Solomon Schechter

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Solomon Schechter ( Hebrew שניאור זלמן שכטר, also: Salomon Schechter , born December 7, 1847 in Focșani ; died November 20, 1915 in New York ) was a Romanian-American rabbi, scholar, and Jewish educator, father of Conservative Judaism , founder and president of the United Synagogue of America, president of the Jewish Theological Seminary in New York, and an early advocate of the Zionism .

Live and act

Born in Focșani (German: Fokschan) in the Principality of Moldova as one of six children in a Hasidic Chabad family in Romania, he visited Yeshivot in Eastern Europe. He received his early education and training from his father, who was the only shochet (Jewish butcher) in town. The name is derived from there: Schechter = Schochet in Hebrew and Yiddish .

Schechter was gifted, learned to read Hebrew at the age of three and had extensive knowledge of Chumash (Torah) by the age of five . At the age of ten he went to a yeshiva in Piatra, at thirteen he studied with one of the greatest Talmudic authorities, Rabbi Joseph Saul Nathanson of Lemberg. In Vienna he studied Jewish subjects in Bet Midrash (here appointment as rabbi) and philosophy at the university. In 1879 he went to the Berlin University for the Science of Judaism , but also studied at the Berlin University .

A few years later he was invited to London by Claude Montefiore to teach rabbinical subjects. In 1887 he married Mathilde Roth, whom he had met at the British Museum, where he gave his lessons, among other things. In the same year he published Avot de-Rabbi Nathan . In 1890, after the death of Solomon Marcus Schiller-Szinessy , he taught at Cambridge University . His great academic fame goes back to his discovery, his efforts around and the six years of publication of the documents found in the Cairo Geniza (Genisa zu Fostat); it is a collection of over 100,000 rare Hebrew manuscripts and medieval Jewish texts. The find revolutionized the knowledge and study of medieval Judaism. Without Schechter's continued efforts to obtain these texts, many important documents would likely have been lost forever.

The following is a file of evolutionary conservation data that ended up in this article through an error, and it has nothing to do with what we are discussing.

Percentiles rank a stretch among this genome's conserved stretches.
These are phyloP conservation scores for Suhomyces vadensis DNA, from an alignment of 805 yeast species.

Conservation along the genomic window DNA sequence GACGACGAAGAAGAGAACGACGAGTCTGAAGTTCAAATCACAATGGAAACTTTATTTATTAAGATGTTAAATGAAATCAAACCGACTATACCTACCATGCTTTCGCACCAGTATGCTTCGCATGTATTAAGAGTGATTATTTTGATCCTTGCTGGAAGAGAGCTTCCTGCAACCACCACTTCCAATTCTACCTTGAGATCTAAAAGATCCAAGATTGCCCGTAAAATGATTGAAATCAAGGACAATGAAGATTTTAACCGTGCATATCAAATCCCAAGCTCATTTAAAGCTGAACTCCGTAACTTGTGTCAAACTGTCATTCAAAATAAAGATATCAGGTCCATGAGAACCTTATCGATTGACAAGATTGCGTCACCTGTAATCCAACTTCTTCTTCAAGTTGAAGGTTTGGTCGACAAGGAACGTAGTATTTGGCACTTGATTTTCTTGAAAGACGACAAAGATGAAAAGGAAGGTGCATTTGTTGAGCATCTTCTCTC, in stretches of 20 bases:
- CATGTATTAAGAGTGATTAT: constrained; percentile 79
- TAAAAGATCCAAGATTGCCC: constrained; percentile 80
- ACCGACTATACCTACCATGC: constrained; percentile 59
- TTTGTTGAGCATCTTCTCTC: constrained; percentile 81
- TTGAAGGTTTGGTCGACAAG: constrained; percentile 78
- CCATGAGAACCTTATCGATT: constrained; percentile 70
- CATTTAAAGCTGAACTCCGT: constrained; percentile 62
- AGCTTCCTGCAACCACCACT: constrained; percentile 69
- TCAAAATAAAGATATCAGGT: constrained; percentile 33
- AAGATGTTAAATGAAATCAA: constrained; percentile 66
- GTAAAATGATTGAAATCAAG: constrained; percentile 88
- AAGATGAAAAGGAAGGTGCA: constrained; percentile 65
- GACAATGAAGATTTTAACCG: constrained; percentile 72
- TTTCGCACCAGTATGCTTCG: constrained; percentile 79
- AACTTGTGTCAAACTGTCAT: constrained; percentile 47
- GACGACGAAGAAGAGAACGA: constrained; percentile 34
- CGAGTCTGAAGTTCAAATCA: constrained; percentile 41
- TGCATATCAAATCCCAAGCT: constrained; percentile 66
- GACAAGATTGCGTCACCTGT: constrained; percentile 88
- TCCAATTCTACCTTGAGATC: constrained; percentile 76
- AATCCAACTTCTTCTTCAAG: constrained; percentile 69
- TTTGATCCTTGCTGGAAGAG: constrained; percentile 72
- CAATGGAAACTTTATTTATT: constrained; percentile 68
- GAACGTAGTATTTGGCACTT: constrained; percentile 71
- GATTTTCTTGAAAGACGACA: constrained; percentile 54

In 1899 Schechter became a Hebrew professor at the University of London . From 1902 to 1915 he was president of the JTS - Jewish Theological Seminary in America, the home of conservative Judaism. During this time he founded the United Synagogue of America , later the United Synagogue of Conservative Judaism , to which over 800 congregations belong in America alone. He was also a great supporter of Zionism and made significant contributions.

Solomon Schechter died in New York in 1915 at the age of 68. Thanks to his work, the JTS was able to establish itself and the day school system of conservative Judaism experienced significant growth. A large number of conservative Jewish Day Schools in America and Canada are named in his honor. In addition to many other writings, Schechter also wrote editions of the Midrash ha-gadol on Genesis , the newly found Hebrew Sirach and the Damascus script .


Web links

Commons : Solomon Schechter  - Collection of images, videos and audio files

Individual evidence

  1. Biography of Solomon Schechter, on the website of the Jewish Theological Seminary of America ( Memento of the original from March 3, 2016 in the Internet Archive ) Info: The archive link has been inserted automatically and has not yet been checked. Please check the original and archive link according to the instructions and then remove this notice. English @1@ 2Template: Webachiv / IABot /